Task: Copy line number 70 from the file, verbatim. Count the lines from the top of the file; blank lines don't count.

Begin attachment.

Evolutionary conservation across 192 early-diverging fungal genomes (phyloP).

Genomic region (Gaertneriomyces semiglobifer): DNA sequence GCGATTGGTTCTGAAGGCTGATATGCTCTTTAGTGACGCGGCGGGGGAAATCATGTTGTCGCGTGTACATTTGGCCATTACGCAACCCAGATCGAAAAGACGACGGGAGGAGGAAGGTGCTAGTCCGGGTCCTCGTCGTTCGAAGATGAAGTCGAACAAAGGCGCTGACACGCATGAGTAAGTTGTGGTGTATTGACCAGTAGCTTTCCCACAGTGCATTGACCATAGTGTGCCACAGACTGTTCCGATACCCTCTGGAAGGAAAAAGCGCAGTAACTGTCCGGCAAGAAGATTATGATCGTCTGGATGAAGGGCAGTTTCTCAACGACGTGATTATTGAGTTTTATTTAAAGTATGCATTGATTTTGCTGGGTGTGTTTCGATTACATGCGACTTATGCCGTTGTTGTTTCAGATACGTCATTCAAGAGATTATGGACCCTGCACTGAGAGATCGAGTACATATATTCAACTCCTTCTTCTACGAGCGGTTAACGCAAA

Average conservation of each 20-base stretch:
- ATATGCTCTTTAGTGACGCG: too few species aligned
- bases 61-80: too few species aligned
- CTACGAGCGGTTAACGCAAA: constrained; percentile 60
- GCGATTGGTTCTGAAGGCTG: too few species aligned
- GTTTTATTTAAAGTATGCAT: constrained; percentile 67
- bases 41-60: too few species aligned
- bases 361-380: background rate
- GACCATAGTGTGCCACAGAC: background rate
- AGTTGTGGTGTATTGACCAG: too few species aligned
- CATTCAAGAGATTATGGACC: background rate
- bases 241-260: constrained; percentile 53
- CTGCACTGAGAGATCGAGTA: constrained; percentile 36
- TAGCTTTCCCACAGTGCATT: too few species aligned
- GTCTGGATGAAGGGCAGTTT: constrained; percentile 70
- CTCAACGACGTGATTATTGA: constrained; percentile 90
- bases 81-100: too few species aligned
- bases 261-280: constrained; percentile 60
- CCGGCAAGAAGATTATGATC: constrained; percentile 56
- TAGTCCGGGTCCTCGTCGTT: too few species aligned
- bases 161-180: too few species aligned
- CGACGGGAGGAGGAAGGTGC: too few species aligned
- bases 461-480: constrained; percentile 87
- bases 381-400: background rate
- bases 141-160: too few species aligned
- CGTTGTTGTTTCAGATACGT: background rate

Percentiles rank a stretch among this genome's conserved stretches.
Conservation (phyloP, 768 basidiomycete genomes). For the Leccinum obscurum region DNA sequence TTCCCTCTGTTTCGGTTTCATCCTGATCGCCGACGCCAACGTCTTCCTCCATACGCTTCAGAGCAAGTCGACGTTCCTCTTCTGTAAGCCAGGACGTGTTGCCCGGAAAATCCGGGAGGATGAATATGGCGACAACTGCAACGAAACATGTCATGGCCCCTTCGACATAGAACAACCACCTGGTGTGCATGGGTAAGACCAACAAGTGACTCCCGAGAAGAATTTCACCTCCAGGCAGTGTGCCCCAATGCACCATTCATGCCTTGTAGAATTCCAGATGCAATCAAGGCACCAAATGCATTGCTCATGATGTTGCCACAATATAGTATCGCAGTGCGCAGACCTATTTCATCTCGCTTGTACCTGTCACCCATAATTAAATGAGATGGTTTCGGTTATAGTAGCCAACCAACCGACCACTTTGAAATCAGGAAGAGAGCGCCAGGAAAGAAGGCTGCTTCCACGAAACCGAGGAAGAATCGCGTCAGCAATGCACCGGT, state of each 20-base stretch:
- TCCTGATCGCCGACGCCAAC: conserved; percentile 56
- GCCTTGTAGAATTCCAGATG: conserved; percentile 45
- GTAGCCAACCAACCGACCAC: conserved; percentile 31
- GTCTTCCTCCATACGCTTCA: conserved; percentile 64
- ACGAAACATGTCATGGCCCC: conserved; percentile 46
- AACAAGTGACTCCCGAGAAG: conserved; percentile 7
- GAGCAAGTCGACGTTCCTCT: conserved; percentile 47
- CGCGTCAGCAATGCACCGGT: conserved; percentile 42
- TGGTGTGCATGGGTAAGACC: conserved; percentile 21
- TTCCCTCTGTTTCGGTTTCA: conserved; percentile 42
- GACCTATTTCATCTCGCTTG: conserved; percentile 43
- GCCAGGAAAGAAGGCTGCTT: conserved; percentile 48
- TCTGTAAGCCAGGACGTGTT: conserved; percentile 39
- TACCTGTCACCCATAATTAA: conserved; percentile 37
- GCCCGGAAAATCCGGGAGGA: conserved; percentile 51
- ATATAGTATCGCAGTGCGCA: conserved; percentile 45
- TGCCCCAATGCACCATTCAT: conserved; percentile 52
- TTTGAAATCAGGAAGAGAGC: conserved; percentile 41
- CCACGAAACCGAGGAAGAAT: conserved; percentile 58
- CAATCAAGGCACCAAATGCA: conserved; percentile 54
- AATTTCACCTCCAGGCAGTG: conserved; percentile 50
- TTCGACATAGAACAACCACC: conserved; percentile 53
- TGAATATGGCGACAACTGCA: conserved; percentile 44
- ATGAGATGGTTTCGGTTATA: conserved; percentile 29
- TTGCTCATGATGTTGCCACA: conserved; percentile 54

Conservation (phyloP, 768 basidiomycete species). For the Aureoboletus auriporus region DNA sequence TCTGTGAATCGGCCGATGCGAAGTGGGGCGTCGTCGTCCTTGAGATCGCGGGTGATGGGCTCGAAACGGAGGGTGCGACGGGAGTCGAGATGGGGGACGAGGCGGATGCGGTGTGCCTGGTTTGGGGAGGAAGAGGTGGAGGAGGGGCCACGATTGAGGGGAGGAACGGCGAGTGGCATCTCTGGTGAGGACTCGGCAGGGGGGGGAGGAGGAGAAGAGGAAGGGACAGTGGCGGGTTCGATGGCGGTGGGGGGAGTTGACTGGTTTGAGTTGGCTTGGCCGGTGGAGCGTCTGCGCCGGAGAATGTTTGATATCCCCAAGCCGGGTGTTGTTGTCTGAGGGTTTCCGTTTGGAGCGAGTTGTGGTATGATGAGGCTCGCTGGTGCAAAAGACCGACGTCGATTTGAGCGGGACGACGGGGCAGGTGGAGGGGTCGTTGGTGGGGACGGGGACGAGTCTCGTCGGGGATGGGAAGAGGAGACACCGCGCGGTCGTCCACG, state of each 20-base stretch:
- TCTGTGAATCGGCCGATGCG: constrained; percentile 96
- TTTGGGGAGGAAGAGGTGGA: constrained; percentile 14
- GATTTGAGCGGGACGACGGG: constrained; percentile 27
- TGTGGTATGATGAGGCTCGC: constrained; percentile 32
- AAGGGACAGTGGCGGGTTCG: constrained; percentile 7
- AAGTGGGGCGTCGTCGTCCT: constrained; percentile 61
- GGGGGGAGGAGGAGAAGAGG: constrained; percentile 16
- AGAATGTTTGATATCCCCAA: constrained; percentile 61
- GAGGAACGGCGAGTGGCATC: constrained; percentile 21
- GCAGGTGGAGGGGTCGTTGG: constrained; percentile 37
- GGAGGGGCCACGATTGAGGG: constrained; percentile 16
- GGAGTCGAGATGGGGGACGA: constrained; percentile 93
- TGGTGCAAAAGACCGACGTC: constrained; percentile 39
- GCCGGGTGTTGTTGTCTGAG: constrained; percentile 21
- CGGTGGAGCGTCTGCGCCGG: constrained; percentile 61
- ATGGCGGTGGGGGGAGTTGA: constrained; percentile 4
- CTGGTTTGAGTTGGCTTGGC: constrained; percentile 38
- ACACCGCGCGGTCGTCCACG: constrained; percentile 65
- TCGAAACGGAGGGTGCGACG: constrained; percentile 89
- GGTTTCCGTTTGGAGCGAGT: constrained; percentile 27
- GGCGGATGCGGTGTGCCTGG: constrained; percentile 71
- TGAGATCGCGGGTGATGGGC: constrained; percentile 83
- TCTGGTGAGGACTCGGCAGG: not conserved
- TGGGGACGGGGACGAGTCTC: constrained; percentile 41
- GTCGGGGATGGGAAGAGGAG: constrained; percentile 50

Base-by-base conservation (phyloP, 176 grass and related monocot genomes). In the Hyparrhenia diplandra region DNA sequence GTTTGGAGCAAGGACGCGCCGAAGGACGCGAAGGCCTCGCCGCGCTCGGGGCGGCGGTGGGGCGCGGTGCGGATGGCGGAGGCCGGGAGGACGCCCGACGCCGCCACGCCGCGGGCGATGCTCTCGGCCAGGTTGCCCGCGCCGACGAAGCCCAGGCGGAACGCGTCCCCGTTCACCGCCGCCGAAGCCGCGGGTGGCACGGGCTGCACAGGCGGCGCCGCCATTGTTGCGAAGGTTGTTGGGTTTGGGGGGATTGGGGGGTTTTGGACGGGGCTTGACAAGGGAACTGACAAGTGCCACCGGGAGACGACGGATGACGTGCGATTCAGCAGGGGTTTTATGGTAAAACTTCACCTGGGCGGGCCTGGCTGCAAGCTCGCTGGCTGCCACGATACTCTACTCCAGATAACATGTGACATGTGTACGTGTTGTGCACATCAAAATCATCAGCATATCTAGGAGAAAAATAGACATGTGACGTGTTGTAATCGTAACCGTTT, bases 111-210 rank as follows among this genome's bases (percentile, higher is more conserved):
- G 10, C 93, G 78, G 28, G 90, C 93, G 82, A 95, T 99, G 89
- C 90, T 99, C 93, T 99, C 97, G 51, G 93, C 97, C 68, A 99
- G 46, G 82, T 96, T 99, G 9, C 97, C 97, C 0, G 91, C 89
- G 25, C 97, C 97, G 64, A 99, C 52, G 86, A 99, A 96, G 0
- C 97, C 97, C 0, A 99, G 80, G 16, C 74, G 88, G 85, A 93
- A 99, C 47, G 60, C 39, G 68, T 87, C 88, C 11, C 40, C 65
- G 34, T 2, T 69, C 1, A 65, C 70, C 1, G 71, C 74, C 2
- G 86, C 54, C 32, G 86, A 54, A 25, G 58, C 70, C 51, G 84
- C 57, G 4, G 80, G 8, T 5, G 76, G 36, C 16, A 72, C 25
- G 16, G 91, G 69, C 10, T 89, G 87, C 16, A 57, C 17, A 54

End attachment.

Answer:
- GCCGGGTGTTGTTGTCTGAG: constrained; percentile 21